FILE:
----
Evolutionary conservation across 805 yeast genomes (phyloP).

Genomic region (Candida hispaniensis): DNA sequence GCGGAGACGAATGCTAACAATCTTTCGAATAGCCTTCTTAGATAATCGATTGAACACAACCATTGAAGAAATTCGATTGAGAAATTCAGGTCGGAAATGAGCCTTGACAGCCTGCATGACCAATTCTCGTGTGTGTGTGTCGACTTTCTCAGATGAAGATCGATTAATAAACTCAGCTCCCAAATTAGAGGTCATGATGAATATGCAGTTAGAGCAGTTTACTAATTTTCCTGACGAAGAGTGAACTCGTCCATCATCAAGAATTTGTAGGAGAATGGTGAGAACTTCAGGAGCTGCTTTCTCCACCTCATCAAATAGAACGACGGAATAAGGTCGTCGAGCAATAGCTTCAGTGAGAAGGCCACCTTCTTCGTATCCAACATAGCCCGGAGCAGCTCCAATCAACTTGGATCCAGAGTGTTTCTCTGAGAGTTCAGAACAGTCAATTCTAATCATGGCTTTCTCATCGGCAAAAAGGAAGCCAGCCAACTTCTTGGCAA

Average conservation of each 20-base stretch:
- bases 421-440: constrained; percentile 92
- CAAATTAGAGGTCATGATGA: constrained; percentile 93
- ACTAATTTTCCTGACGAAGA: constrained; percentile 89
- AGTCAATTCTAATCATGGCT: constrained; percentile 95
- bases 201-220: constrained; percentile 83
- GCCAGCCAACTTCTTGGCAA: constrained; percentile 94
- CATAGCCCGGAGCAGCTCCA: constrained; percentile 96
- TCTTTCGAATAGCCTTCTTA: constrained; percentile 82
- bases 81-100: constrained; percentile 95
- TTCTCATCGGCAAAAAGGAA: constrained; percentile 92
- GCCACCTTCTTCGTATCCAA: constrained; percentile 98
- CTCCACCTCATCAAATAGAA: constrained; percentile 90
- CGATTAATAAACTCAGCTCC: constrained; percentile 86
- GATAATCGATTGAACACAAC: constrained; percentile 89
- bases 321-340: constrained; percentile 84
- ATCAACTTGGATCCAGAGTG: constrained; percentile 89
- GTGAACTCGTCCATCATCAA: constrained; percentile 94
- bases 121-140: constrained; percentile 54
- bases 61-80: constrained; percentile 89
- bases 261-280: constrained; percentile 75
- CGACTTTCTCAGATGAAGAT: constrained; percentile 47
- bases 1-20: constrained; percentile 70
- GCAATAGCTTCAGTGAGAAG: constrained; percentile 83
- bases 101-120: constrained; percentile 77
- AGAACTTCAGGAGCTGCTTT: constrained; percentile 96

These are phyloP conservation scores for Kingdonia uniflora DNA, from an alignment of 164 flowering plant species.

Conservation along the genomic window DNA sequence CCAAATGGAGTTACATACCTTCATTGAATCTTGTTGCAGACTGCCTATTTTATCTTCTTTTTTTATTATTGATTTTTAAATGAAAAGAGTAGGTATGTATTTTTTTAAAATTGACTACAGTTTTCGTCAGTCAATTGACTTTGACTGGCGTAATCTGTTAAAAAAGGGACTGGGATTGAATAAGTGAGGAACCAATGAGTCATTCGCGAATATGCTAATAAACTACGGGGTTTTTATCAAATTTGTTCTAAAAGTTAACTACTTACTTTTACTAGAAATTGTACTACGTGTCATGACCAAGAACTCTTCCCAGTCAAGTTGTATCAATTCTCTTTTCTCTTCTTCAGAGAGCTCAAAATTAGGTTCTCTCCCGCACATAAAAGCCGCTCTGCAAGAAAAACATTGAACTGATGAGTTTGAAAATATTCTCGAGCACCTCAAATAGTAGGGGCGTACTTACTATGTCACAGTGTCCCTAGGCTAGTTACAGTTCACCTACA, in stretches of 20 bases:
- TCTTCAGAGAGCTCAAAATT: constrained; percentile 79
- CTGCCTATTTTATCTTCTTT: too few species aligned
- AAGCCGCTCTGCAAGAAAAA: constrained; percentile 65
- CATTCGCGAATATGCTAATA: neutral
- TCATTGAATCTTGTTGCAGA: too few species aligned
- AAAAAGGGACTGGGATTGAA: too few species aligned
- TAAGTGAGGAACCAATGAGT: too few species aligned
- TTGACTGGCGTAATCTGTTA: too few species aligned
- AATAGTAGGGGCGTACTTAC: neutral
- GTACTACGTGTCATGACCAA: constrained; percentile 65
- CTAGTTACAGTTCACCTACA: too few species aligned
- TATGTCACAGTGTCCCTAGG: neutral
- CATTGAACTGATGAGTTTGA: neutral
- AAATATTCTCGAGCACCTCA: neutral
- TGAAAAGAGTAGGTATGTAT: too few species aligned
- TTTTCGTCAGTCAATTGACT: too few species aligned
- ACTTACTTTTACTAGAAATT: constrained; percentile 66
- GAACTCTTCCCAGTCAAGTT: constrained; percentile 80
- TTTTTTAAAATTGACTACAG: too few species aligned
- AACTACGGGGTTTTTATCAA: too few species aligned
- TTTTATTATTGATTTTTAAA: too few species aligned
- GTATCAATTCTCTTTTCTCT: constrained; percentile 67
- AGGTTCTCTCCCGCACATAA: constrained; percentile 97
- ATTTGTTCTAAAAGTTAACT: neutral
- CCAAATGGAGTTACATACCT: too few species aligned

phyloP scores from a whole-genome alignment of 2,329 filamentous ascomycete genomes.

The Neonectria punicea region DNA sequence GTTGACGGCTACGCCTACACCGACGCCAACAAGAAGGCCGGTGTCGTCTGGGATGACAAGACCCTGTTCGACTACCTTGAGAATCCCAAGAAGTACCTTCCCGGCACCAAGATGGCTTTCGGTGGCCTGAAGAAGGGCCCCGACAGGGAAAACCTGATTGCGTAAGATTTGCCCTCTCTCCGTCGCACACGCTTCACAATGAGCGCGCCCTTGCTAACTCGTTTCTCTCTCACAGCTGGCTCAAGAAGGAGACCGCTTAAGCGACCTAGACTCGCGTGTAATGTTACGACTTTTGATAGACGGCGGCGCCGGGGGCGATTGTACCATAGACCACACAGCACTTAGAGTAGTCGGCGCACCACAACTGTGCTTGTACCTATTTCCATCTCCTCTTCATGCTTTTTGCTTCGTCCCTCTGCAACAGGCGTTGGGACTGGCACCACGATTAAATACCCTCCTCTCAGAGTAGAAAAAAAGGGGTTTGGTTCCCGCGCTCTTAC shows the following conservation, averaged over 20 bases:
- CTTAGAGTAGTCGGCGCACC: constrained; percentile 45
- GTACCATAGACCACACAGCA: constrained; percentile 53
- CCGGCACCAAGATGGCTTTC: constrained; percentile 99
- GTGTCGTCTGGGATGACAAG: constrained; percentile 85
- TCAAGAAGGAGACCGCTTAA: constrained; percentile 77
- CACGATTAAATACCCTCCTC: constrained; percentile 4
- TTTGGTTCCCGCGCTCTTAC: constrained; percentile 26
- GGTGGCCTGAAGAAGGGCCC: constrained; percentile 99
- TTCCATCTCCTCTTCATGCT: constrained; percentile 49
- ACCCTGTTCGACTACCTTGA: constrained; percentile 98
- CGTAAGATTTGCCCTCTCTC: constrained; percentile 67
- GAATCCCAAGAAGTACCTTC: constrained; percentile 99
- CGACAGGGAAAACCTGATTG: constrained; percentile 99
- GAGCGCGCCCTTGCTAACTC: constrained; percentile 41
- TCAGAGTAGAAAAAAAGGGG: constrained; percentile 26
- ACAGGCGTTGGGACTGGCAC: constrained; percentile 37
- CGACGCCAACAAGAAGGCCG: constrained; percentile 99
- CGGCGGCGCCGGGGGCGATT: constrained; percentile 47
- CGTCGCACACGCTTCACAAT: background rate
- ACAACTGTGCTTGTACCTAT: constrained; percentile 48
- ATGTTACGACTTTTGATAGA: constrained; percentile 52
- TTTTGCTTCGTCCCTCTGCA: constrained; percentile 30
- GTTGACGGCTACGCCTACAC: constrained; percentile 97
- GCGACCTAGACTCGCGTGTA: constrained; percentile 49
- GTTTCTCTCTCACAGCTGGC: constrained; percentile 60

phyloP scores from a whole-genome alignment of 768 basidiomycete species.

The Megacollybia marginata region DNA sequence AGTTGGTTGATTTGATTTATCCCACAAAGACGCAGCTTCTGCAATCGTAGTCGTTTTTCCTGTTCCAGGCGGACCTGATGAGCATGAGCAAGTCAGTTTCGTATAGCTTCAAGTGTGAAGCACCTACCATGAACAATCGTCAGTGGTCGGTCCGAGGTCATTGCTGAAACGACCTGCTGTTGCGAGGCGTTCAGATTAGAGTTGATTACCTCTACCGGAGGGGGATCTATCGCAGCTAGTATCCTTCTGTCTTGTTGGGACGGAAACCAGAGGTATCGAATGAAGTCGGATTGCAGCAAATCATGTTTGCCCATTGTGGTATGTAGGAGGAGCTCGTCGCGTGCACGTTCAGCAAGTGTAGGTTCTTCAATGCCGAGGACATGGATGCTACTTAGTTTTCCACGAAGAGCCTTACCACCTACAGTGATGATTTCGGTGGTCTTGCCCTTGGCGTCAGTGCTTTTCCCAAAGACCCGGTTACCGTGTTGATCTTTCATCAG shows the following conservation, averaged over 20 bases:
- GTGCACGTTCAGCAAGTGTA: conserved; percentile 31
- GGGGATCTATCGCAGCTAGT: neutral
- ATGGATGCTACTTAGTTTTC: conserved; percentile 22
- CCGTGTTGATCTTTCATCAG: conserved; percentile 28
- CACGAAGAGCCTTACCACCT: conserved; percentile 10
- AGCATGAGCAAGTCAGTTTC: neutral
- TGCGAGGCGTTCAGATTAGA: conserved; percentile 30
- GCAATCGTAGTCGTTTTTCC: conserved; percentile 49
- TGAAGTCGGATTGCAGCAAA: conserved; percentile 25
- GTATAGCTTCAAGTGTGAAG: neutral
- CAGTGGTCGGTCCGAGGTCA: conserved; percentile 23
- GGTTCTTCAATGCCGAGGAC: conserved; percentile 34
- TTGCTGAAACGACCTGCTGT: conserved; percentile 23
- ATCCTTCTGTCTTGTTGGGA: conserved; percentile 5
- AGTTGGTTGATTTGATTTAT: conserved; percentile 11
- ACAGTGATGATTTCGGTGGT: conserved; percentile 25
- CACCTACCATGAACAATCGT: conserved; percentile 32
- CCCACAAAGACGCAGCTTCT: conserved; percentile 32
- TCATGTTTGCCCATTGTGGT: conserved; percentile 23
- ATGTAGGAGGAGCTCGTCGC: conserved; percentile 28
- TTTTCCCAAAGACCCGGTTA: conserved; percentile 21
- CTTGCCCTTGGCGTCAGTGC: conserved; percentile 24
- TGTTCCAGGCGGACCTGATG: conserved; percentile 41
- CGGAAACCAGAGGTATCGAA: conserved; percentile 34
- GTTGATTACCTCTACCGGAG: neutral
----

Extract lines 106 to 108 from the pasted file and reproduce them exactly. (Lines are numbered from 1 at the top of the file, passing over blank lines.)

- CTTGCCCTTGGCGTCAGTGC: conserved; percentile 24
- TGTTCCAGGCGGACCTGATG: conserved; percentile 41
- CGGAAACCAGAGGTATCGAA: conserved; percentile 34